8. Thanks so much Si. I have put a bid on the adaptor in the first link you sent. I've also found an identical one on Amazon If you look you can see the differences between the threaded screwheads on either side of the knurled ring. so, one of them is bound to fit or I have a usable spare. So looks like this will sort the problem. One way or another. The second I am less sure of. It looks more like a muzzle brake. If the half inch thread is to fit into the Axsor barrel muzzle, it won't fit. Thanks for your help here mate. Really appreciate it. I will be in touch about ordering a dedicated silencer from you Si. The rifle deserves something special. Simon
  9. Gentlemen hi. Not a major problem but, the threaded female muzzle of my Webley Axsor is fractionally smaller than the usual half inch UNF. So fitting a female-fit moderator with a standard fit half-inch male-to-male adaptor is not possible.... My Webley FX2000 .22 has a standard fit Male threaded muzzle so, takes any current female moderator without a problem. But this is not so with their Axsor! So my question is.. How did any of you Webley Axsor owners address this? Is there a Male to Male adaptor made to address this? Did Webley or RWS produce a purpose-made silencer/mod. I should be looking for? Could Si Brown make me one to fit my rifle? I can happily shoot the rifle without one. She makes a beautiful carbine to be honest. But if I can get a mod on it and hush her blast, so much the better. I am as always, grateful for your answers lads. Thanks. All the best. Simon.
  10. Beautiful Mark. Really well done on buying her! You have a unique bargain here. The first HW80s became legendary and set the mark of the rifle to come. I remember when it came out and everyone was talking about it, saying how powerful it was. But the power was in the rifle's incredible accuracy. I have yet to see a vintage one nowadays in untouched mint condition as yours. If you email Weihrauch with the serial number on the barrel they will give you the year they made the rifle if you wish to know for sure. I absolutely love the rifle. I've owned two x .22 80s and they just put every shot right on the button. I recommend H&N Field Target Trophy for your first pellet to try with her mate. My HW80 is absolutely one hole accurate with 5.53mm headsize Trophies. Same pellet for my HW77 .22 HW rifles seem to love em! Looking forward to reading more with how you are getting on with her Mark. Well done mate. Best regards. Simon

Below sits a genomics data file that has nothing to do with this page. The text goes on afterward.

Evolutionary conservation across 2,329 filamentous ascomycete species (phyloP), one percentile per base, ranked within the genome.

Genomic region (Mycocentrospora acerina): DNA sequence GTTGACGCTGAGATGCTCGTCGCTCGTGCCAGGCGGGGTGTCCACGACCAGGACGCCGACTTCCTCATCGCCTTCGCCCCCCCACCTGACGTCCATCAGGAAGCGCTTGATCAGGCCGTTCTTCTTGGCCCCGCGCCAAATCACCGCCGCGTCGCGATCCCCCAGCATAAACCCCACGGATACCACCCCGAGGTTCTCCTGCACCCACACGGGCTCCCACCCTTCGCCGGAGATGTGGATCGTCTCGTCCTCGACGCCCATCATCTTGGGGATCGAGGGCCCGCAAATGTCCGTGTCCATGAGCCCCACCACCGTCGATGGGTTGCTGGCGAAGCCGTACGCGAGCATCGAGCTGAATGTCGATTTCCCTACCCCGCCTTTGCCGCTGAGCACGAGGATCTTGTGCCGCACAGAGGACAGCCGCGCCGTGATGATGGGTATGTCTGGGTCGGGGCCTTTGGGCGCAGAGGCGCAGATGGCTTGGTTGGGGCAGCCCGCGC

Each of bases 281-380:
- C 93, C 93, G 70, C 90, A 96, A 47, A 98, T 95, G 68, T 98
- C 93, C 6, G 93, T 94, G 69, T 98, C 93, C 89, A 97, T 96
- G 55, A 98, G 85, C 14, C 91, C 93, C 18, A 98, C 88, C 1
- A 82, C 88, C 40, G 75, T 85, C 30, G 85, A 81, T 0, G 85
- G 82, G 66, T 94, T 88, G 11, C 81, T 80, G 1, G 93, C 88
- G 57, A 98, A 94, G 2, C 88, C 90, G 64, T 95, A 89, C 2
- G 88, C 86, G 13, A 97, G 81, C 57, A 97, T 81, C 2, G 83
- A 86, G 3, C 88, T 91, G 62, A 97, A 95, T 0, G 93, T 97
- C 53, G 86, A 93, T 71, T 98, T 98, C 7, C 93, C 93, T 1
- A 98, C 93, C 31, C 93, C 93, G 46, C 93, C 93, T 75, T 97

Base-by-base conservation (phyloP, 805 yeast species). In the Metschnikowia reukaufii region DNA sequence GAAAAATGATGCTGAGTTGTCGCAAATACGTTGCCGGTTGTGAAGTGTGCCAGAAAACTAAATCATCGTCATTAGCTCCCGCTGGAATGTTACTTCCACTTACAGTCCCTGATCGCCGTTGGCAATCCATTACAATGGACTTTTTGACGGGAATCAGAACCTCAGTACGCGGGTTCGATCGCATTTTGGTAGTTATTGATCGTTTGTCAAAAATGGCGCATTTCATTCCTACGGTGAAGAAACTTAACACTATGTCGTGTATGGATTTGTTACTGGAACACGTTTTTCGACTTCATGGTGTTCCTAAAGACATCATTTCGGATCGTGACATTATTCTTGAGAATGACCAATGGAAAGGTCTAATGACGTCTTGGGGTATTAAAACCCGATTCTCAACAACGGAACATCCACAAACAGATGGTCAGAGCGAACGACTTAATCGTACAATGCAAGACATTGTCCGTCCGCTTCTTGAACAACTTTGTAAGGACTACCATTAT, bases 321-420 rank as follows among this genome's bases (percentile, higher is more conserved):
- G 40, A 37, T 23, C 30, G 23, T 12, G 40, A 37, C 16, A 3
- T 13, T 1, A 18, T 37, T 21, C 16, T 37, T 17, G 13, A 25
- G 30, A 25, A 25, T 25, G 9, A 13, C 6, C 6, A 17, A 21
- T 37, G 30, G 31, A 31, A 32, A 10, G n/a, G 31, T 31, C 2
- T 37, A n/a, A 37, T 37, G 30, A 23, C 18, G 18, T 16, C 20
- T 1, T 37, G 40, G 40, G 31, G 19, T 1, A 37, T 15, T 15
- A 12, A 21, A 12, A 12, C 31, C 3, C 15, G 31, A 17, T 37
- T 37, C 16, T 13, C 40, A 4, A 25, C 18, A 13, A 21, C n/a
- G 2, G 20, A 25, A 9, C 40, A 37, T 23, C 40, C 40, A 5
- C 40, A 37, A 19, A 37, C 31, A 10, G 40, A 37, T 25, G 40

11. Thank you so much for your responses lads. I got the Webley Axsor home this morning, scoped her up, filled up and set to work ammo testing at 30 metres. .22 Air Arms Fields 5.52mm proved the popular choice. Half inch groupsat 30 metres are no sweat here. And the power is the glass full! Once the rifle was filled to 200 bar and warmed up and leadenned with the AA Fields the target board was returning very tight groups and solid penetration. Some subtle differences between the two Webleys are.... This Axsor stock is a beautifully figured walnut. It may look outwardly identical in outline to the beech FX2000 stock. But it is made to slightly slimmer proportions. The pistol grip is noticeably smaller and slender and it's a perfect feel in the hand. The beavertail forestock is noticeably slender too. FX2000 grip is a bit more of a handful but both are beautiful to shoulder in the hand. The handling of both guns is faultless. AND these are unmodified right hand stocks and I'm a left hooker! The Axsor has a longer cylinder and barrel. About a good inch and a half longer than the FX2000. And the Axsor needs a Male-to-Male adaptor to fit a moderator. It cracks off like a rimfire without one. But we'll sort that out this week. I am truly delighted with both rifles. Both have subtle differences. Both shoot with incredible smoothness and accuracy. Seems from what you fellows say, these guns were a tried and trusted design platform that built memorable shooting rifles under Webley, RWS and Logun. I can well believe the lads who regret selling their Axsors, FX2000s and Excaliburs. For a fellow like me, traditional, classical sporting rifle looks and handling, a precision accurate barrel and reliably consistent performance are all I look for in a rifle. A beautiful rifle to own that performs with superb, hard hitting accuracy. I just don't get what else could a chap possibly want? These two are keepers. Never to be sold. If anything, I would be looking out for an Excalibur. 22 to compliment these fine rifles. I love that sleek, schnabel stock they made for them. These are going to be sought after when a lot of modern trends for Bullpups and bottlefeed whatnot have waned and classical elegance is desired again. I will get some photos up as soon as I can, of both my rifles. Thanks so much gentlemen for great feedback. Greatest group of shooting men I have ever known. Simon.